IRS Publication 575

Definition of 'IRS Publication 575'


A document published by the Internal Revenue Service (IRS) that provides information on how to treat distributions from pensions and annuities, and how to report income from these distributions on a tax return. IRS Publication 575 also outlines how to roll distributions into another retirement plan.

Investopedia explains 'IRS Publication 575'


IRS Publication 575 does not cover the tax treatment of funds from nonqualified plans, such as commercial annuities. Information on this treatment is available in IRS Publication 939 (General Rule for Pensions and Annuities). In addition, this publication does not cover benefits from retired government employees or their beneficiaries, which are covered in IRS Publication 721 (Tax Guide to U.S. Civil Service Retirement Benefits).



comments powered by Disqus
Hot Definitions
  1. Degree Of Financial Leverage - DFL

    A ratio that measures the sensitivity of a company’s earnings per share (EPS) to fluctuations in its operating income, as a result of changes in its capital structure. Degree of Financial Leverage (DFL) measures the percentage change in EPS for a unit change in earnings before interest and taxes (EBIT).
  2. Jeff Bezos

    Self-made billionaire Jeff Bezos is famous for founding online retail giant Amazon.com.
  3. Re-fracking

    Re-fracking is the practice of returning to older wells that had been fracked in the recent past to capitalize on newer, more effective extraction technology. Re-fracking can be effective on especially tight oil deposits – where the shale products low yields – to extend their productivity.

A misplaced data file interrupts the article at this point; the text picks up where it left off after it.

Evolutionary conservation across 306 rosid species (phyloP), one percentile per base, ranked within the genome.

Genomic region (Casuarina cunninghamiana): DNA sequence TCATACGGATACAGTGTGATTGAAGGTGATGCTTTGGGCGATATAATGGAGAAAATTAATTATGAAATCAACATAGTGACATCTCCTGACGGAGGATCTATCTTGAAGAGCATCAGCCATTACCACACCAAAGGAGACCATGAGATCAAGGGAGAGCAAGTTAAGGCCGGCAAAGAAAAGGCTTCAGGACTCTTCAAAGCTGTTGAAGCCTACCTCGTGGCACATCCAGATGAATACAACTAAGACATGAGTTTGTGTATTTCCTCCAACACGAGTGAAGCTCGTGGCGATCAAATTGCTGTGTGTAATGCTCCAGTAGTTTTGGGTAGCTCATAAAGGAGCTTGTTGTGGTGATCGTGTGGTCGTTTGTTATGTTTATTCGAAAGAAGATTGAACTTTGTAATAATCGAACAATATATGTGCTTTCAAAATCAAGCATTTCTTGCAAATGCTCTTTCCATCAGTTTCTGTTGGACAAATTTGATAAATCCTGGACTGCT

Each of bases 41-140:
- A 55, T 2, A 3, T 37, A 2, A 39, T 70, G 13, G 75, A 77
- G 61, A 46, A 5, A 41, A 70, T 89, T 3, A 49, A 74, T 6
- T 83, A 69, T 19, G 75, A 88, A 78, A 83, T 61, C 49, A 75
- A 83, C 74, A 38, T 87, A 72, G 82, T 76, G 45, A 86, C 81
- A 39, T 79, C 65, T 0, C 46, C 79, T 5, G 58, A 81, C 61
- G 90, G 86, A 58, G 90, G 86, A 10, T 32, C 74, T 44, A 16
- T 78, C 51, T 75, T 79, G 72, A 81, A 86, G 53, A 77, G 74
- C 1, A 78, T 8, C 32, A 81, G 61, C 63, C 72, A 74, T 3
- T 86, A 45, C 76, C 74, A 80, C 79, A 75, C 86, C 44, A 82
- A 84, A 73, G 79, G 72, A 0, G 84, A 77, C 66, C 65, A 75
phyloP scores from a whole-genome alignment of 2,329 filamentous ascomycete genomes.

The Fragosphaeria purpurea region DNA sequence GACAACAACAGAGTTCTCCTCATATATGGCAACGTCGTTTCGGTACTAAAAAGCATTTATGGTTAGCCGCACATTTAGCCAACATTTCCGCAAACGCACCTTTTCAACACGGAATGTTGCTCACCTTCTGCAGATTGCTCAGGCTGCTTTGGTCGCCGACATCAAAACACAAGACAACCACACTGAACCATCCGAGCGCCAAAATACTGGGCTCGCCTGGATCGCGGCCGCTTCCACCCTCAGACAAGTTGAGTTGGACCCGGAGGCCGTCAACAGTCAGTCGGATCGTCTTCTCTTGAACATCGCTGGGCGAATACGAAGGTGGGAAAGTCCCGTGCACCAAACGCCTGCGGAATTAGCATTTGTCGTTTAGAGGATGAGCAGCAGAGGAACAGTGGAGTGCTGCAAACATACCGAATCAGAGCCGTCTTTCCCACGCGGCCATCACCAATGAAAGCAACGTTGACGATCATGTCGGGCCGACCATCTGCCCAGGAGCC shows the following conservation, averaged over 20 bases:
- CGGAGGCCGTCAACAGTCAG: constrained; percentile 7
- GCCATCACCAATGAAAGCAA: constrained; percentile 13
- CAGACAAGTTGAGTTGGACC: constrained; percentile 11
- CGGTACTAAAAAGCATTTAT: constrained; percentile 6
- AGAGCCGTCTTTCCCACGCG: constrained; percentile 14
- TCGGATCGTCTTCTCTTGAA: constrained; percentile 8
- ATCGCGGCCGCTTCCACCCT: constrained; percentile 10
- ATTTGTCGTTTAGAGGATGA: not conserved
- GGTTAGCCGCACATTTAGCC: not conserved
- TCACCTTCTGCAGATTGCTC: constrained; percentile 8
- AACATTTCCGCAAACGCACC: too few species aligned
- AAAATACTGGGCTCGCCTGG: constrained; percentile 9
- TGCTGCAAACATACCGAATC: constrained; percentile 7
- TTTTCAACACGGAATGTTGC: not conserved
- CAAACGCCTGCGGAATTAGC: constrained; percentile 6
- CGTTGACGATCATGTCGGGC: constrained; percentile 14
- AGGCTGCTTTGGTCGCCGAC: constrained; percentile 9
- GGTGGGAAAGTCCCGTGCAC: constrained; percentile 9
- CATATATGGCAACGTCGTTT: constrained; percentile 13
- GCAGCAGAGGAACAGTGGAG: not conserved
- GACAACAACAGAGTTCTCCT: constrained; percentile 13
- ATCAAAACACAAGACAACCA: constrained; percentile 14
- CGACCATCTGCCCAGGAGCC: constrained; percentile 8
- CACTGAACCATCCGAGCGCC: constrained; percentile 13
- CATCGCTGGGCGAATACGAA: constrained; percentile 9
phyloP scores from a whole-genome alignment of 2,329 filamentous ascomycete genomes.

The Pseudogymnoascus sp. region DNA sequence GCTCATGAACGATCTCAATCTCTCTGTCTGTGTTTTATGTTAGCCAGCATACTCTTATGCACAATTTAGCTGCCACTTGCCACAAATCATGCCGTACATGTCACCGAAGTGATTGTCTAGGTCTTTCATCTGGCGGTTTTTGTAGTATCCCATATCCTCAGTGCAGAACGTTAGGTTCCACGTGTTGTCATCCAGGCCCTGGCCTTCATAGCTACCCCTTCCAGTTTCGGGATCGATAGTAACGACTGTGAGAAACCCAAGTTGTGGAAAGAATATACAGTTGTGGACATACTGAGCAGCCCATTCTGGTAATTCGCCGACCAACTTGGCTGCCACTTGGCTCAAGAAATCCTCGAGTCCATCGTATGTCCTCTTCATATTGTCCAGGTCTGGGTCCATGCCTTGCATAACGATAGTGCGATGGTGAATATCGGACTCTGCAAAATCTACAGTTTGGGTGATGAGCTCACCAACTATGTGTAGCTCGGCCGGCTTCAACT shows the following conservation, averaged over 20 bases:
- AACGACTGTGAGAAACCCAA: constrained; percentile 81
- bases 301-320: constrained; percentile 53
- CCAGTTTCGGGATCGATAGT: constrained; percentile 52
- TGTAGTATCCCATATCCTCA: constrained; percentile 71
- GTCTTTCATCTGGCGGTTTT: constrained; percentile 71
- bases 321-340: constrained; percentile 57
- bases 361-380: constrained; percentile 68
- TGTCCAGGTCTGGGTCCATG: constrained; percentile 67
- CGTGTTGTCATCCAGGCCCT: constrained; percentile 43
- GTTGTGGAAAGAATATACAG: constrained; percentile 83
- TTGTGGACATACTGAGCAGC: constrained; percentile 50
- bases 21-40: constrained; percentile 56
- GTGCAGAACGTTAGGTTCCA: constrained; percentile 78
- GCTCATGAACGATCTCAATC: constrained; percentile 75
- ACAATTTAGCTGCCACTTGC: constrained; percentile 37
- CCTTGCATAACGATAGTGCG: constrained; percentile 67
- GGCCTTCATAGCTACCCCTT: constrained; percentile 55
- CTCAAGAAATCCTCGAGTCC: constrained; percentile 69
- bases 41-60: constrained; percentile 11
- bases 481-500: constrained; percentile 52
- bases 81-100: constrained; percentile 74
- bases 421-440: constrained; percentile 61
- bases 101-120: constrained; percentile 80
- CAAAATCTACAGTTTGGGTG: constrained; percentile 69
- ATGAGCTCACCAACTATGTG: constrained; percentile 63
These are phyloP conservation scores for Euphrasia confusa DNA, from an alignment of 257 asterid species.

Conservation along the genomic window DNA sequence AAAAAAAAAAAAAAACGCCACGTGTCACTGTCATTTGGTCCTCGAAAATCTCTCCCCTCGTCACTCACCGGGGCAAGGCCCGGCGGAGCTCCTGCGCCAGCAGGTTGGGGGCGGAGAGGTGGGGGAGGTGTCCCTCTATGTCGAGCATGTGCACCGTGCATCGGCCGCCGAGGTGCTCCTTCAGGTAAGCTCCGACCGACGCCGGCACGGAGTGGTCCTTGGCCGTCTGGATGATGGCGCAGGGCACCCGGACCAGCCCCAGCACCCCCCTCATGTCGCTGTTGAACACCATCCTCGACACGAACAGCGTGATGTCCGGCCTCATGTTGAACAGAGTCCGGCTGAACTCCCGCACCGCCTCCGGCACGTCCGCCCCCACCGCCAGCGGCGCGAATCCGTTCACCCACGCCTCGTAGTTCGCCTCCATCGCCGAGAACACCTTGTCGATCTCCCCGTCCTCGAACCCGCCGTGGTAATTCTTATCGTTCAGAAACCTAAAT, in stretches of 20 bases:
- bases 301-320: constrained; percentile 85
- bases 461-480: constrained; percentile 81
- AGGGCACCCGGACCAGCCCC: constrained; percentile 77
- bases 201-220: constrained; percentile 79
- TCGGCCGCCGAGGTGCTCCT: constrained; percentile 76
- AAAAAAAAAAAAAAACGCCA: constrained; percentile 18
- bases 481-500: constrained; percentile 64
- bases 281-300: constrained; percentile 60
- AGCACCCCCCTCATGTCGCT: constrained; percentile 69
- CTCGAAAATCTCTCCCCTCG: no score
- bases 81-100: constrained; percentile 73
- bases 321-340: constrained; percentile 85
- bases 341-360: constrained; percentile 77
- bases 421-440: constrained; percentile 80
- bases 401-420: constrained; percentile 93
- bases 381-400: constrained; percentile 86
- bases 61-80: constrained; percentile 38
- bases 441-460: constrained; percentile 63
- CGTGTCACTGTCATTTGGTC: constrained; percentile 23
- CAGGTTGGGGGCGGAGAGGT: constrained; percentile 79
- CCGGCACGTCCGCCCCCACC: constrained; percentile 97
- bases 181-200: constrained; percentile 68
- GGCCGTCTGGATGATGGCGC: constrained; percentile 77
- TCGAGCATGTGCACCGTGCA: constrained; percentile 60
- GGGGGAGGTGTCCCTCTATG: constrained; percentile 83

4. TIMP (acronym)

    'TIMP' is an acronym that stands for 'Turkey, Indonesia, Mexico and Philippines.' Similar to BRIC (Brazil, Russia, India and China), the acronym was coined by and investor/economist to group fast-growing emerging market economies in similar states of economic development.
  5. Pension Risk Transfer

    When a defined benefit pension provider offloads some or all of the plan’s risk – e.g.: retirement payment liabilities to former employee beneficiaries. The plan sponsor can do this by offering vested plan participants a lump-sum payment to voluntarily leave the plan, or by negotiating with an insurance company to take on the responsibility for paying benefits.
  6. XW

    A symbol used to signify that a security is trading ex-warrant. XW is one of many alphabetic qualifiers that act as a shorthand to tell investors key information about a specific security in a stock quote. These qualifiers should not be confused with ticker symbols, some of which, like qualifiers, are just one or two letters.
Trading Center